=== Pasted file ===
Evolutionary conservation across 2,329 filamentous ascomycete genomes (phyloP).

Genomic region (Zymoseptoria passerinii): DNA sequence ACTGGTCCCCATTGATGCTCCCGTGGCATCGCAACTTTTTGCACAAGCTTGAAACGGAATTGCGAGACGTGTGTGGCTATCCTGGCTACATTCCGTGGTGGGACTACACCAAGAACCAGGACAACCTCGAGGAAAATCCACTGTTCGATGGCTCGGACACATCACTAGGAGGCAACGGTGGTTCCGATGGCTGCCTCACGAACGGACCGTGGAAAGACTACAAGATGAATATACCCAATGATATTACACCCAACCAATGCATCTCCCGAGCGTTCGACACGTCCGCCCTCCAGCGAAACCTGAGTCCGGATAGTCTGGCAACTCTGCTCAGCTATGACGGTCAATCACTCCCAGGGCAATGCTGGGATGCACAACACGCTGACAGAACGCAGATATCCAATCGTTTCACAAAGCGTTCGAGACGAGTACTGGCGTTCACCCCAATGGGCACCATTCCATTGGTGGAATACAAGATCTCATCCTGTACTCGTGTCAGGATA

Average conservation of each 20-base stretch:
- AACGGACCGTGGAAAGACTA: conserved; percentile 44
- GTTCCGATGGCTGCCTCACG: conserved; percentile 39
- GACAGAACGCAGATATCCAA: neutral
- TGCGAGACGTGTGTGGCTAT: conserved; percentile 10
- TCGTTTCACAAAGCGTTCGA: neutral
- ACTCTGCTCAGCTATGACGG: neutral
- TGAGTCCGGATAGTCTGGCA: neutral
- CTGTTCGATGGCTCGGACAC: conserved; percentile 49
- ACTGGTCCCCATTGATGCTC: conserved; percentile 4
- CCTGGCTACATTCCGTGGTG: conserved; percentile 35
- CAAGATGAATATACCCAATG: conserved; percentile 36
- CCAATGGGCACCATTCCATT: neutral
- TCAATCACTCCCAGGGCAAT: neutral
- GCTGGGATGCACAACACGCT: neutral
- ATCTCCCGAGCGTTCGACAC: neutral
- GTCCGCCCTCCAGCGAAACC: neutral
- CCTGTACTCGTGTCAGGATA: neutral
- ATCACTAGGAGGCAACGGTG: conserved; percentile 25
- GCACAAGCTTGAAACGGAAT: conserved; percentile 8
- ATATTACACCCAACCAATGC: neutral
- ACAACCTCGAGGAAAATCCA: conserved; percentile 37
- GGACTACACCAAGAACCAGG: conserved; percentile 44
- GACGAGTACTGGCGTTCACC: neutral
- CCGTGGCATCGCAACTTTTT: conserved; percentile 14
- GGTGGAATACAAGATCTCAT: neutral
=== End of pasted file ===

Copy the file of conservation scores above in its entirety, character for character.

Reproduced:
Evolutionary conservation across 2,329 filamentous ascomycete genomes (phyloP).

Genomic region (Zymoseptoria passerinii): DNA sequence ACTGGTCCCCATTGATGCTCCCGTGGCATCGCAACTTTTTGCACAAGCTTGAAACGGAATTGCGAGACGTGTGTGGCTATCCTGGCTACATTCCGTGGTGGGACTACACCAAGAACCAGGACAACCTCGAGGAAAATCCACTGTTCGATGGCTCGGACACATCACTAGGAGGCAACGGTGGTTCCGATGGCTGCCTCACGAACGGACCGTGGAAAGACTACAAGATGAATATACCCAATGATATTACACCCAACCAATGCATCTCCCGAGCGTTCGACACGTCCGCCCTCCAGCGAAACCTGAGTCCGGATAGTCTGGCAACTCTGCTCAGCTATGACGGTCAATCACTCCCAGGGCAATGCTGGGATGCACAACACGCTGACAGAACGCAGATATCCAATCGTTTCACAAAGCGTTCGAGACGAGTACTGGCGTTCACCCCAATGGGCACCATTCCATTGGTGGAATACAAGATCTCATCCTGTACTCGTGTCAGGATA

Average conservation of each 20-base stretch:
- AACGGACCGTGGAAAGACTA: conserved; percentile 44
- GTTCCGATGGCTGCCTCACG: conserved; percentile 39
- GACAGAACGCAGATATCCAA: neutral
- TGCGAGACGTGTGTGGCTAT: conserved; percentile 10
- TCGTTTCACAAAGCGTTCGA: neutral
- ACTCTGCTCAGCTATGACGG: neutral
- TGAGTCCGGATAGTCTGGCA: neutral
- CTGTTCGATGGCTCGGACAC: conserved; percentile 49
- ACTGGTCCCCATTGATGCTC: conserved; percentile 4
- CCTGGCTACATTCCGTGGTG: conserved; percentile 35
- CAAGATGAATATACCCAATG: conserved; percentile 36
- CCAATGGGCACCATTCCATT: neutral
- TCAATCACTCCCAGGGCAAT: neutral
- GCTGGGATGCACAACACGCT: neutral
- ATCTCCCGAGCGTTCGACAC: neutral
- GTCCGCCCTCCAGCGAAACC: neutral
- CCTGTACTCGTGTCAGGATA: neutral
- ATCACTAGGAGGCAACGGTG: conserved; percentile 25
- GCACAAGCTTGAAACGGAAT: conserved; percentile 8
- ATATTACACCCAACCAATGC: neutral
- ACAACCTCGAGGAAAATCCA: conserved; percentile 37
- GGACTACACCAAGAACCAGG: conserved; percentile 44
- GACGAGTACTGGCGTTCACC: neutral
- CCGTGGCATCGCAACTTTTT: conserved; percentile 14
- GGTGGAATACAAGATCTCAT: neutral